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  • toby wray

Video Tips for Marketeers #6 Three Point Lighting

Lighting is a bit more advanced but it’s lots of fun playing with light in a controlled environment and it really helps when it comes to thinking about your natural light sources and how best to use them. I'm repeating this content from an article a few weeks back but it really is worth it.

I used to think lighting had to be complicated, I’d seen photographers messing with light meters and making minuscule adjustments to lights and was left completely in the dark (sorry to start off with such a bad pun). Then I was at film school and our first project I was given 3 small lights and had to light a whole church with them, it made me realise you can do a lot with very little.

The classic light set up is 3 Point Lighting. It consists of a main or ‘key’ light. A back light and a ‘fill’ which literally fills in any shadows so they aren’t too harsh.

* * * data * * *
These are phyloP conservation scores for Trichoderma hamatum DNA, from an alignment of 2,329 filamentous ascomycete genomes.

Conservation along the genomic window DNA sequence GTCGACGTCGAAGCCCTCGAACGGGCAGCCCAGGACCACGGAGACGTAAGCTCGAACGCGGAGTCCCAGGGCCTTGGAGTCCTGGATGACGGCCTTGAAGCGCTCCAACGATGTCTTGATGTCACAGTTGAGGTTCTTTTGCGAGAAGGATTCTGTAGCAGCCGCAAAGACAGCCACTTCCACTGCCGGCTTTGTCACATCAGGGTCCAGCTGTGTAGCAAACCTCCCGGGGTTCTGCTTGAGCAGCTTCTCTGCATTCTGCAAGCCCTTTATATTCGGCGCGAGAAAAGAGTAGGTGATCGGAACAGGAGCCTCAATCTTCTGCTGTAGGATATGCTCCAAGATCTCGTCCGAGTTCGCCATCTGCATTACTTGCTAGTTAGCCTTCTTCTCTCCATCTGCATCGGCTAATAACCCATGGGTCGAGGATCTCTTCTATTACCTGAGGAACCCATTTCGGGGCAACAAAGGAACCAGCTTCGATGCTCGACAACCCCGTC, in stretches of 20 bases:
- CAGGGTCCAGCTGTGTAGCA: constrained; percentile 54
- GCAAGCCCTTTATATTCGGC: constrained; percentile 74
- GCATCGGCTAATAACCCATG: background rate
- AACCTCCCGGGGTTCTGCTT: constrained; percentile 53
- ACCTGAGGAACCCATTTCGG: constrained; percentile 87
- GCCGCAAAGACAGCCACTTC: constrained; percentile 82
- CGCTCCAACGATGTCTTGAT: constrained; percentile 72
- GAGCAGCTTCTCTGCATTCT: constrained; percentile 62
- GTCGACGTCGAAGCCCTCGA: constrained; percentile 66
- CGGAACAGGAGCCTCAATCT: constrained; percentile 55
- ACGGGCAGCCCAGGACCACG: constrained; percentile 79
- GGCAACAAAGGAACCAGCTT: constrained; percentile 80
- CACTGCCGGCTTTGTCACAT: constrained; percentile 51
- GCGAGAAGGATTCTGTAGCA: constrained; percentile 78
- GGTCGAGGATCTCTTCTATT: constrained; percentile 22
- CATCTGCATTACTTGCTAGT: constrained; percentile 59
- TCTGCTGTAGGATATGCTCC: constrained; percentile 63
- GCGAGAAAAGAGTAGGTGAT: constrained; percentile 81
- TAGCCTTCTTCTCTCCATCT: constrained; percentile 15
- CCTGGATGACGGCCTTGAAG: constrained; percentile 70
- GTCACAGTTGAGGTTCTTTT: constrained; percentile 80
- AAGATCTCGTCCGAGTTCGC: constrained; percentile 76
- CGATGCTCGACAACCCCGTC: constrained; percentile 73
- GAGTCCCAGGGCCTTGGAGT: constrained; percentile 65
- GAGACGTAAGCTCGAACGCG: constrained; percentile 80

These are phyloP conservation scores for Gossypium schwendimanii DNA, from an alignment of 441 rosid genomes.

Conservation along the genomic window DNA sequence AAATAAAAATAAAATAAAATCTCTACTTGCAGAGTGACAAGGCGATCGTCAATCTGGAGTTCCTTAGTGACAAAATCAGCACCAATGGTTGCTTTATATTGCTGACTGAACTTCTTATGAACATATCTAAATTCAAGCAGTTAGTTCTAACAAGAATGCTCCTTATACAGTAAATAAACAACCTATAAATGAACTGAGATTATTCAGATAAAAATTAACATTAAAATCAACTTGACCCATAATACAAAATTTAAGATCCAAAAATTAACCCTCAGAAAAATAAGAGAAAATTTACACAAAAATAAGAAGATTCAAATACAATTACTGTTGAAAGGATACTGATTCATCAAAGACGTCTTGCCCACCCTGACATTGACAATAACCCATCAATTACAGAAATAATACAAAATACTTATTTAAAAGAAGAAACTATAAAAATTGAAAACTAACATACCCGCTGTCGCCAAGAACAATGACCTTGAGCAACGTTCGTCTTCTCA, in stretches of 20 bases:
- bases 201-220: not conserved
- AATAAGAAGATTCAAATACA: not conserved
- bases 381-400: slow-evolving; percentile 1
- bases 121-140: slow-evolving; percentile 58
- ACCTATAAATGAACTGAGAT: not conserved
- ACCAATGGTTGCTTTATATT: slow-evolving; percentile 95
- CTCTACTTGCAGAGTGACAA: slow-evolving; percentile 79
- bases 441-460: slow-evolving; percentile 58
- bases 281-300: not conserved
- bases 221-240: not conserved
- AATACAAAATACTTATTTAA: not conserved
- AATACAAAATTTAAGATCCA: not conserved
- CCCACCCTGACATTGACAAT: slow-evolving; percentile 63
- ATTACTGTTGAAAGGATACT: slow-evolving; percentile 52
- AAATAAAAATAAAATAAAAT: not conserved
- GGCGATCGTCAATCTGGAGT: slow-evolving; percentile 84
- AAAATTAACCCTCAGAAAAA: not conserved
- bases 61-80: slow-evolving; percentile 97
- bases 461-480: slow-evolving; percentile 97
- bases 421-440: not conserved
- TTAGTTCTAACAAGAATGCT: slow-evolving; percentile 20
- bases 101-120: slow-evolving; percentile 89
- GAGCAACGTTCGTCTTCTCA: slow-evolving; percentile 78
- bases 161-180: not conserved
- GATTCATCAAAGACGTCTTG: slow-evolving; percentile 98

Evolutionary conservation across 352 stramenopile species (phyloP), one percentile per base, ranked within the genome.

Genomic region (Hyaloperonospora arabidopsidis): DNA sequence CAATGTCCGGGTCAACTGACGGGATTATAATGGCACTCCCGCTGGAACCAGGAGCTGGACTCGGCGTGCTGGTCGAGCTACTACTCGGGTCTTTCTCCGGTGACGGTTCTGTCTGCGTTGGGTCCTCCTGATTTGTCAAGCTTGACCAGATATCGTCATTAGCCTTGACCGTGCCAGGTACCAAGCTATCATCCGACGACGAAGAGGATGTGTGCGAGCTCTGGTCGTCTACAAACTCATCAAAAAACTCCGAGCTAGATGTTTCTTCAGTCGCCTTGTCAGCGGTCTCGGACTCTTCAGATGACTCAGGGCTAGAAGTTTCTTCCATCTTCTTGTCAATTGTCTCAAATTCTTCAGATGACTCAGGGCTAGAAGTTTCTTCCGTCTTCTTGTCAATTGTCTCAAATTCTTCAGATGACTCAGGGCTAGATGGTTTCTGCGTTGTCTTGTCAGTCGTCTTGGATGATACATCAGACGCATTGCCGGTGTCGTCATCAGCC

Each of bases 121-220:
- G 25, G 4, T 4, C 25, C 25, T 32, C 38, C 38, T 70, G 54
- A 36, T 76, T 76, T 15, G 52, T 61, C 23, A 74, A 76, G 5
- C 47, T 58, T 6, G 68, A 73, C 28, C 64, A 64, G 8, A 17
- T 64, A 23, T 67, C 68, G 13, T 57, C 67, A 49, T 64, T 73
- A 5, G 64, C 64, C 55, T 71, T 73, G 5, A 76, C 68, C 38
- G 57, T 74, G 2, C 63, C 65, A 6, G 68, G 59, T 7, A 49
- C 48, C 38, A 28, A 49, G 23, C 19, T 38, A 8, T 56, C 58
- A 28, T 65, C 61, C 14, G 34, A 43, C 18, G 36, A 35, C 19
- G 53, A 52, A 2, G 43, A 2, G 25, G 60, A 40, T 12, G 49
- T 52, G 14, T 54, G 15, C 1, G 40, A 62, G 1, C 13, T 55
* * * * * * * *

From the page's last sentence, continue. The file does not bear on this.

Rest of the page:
The ‘key’ light is usually to the front and side of the subject so both cheeks are lit but one more than the other. Ideally it’s slightly raised so the nose shadow falls naturally in the crease of the cheek. It creates relief without being too obtrusive, ideally it’s from a large soft source a bit like a window.

(Picture) Keylight with a strong backlight added, note the shadows on the face are still quite strong.

The backlight highlights the subject from it’s background with a line of light, especially important if the background and subject are relatively dark. This can be a strong, even harsh light, take care that it doesn’t fall on the camera lens though as this will bleach out your darks and reduce contrast.

(Picture) Three point lighting, naturalistic and usually flattering (can't do much about this grumpy face though!)

The ‘fill’ isn’t always needed, in a naturally light room there is often enough ambient light without it. You can use a low/dimmable light source or even just a reflector of some sort to bounce light into the shadows.

Now you know about this classic style next time you’re watching a drama on TV look out for it, it’s used 90% of the time, and suddenly you realise just how much you thought of as natural light is actually very cleverly contrived.

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